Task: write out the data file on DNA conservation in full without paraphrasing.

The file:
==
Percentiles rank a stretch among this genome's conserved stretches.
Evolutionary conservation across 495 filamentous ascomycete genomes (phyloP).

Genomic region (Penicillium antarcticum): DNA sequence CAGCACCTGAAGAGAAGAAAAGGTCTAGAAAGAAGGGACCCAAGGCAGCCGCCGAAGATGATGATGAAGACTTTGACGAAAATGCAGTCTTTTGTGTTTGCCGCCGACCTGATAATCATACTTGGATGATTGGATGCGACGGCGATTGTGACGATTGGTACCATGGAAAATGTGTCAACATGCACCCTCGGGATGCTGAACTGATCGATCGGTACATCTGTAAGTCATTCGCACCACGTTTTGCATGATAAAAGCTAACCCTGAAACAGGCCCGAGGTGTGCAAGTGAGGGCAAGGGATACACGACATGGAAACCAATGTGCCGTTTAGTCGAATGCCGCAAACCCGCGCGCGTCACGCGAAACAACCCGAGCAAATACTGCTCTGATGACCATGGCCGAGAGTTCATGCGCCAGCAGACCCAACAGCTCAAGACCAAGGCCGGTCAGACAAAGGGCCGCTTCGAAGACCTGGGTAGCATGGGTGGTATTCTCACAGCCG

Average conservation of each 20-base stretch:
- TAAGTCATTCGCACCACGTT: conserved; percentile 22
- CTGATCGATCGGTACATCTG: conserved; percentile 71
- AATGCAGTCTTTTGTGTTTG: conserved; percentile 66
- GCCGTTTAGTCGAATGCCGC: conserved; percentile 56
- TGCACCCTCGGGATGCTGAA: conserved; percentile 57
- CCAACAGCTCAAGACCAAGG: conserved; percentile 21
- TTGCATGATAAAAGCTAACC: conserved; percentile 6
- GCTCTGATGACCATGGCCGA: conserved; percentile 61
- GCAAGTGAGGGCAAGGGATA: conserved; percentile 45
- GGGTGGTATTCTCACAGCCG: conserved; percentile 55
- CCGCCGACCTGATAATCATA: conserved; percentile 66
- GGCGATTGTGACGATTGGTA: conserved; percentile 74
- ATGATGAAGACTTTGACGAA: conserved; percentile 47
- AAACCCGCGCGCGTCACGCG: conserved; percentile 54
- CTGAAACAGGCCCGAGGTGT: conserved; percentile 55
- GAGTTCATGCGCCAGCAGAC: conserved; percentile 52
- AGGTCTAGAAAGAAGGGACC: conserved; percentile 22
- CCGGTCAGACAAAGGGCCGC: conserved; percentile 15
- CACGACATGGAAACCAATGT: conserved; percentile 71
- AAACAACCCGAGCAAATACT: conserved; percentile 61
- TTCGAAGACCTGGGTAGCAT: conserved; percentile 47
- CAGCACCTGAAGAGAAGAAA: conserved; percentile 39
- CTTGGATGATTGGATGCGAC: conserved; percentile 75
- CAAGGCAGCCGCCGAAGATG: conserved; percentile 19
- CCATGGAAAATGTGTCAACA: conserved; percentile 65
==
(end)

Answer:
Percentiles rank a stretch among this genome's conserved stretches.
Evolutionary conservation across 495 filamentous ascomycete genomes (phyloP).

Genomic region (Penicillium antarcticum): DNA sequence CAGCACCTGAAGAGAAGAAAAGGTCTAGAAAGAAGGGACCCAAGGCAGCCGCCGAAGATGATGATGAAGACTTTGACGAAAATGCAGTCTTTTGTGTTTGCCGCCGACCTGATAATCATACTTGGATGATTGGATGCGACGGCGATTGTGACGATTGGTACCATGGAAAATGTGTCAACATGCACCCTCGGGATGCTGAACTGATCGATCGGTACATCTGTAAGTCATTCGCACCACGTTTTGCATGATAAAAGCTAACCCTGAAACAGGCCCGAGGTGTGCAAGTGAGGGCAAGGGATACACGACATGGAAACCAATGTGCCGTTTAGTCGAATGCCGCAAACCCGCGCGCGTCACGCGAAACAACCCGAGCAAATACTGCTCTGATGACCATGGCCGAGAGTTCATGCGCCAGCAGACCCAACAGCTCAAGACCAAGGCCGGTCAGACAAAGGGCCGCTTCGAAGACCTGGGTAGCATGGGTGGTATTCTCACAGCCG

Average conservation of each 20-base stretch:
- TAAGTCATTCGCACCACGTT: conserved; percentile 22
- CTGATCGATCGGTACATCTG: conserved; percentile 71
- AATGCAGTCTTTTGTGTTTG: conserved; percentile 66
- GCCGTTTAGTCGAATGCCGC: conserved; percentile 56
- TGCACCCTCGGGATGCTGAA: conserved; percentile 57
- CCAACAGCTCAAGACCAAGG: conserved; percentile 21
- TTGCATGATAAAAGCTAACC: conserved; percentile 6
- GCTCTGATGACCATGGCCGA: conserved; percentile 61
- GCAAGTGAGGGCAAGGGATA: conserved; percentile 45
- GGGTGGTATTCTCACAGCCG: conserved; percentile 55
- CCGCCGACCTGATAATCATA: conserved; percentile 66
- GGCGATTGTGACGATTGGTA: conserved; percentile 74
- ATGATGAAGACTTTGACGAA: conserved; percentile 47
- AAACCCGCGCGCGTCACGCG: conserved; percentile 54
- CTGAAACAGGCCCGAGGTGT: conserved; percentile 55
- GAGTTCATGCGCCAGCAGAC: conserved; percentile 52
- AGGTCTAGAAAGAAGGGACC: conserved; percentile 22
- CCGGTCAGACAAAGGGCCGC: conserved; percentile 15
- CACGACATGGAAACCAATGT: conserved; percentile 71
- AAACAACCCGAGCAAATACT: conserved; percentile 61
- TTCGAAGACCTGGGTAGCAT: conserved; percentile 47
- CAGCACCTGAAGAGAAGAAA: conserved; percentile 39
- CTTGGATGATTGGATGCGAC: conserved; percentile 75
- CAAGGCAGCCGCCGAAGATG: conserved; percentile 19
- CCATGGAAAATGTGTCAACA: conserved; percentile 65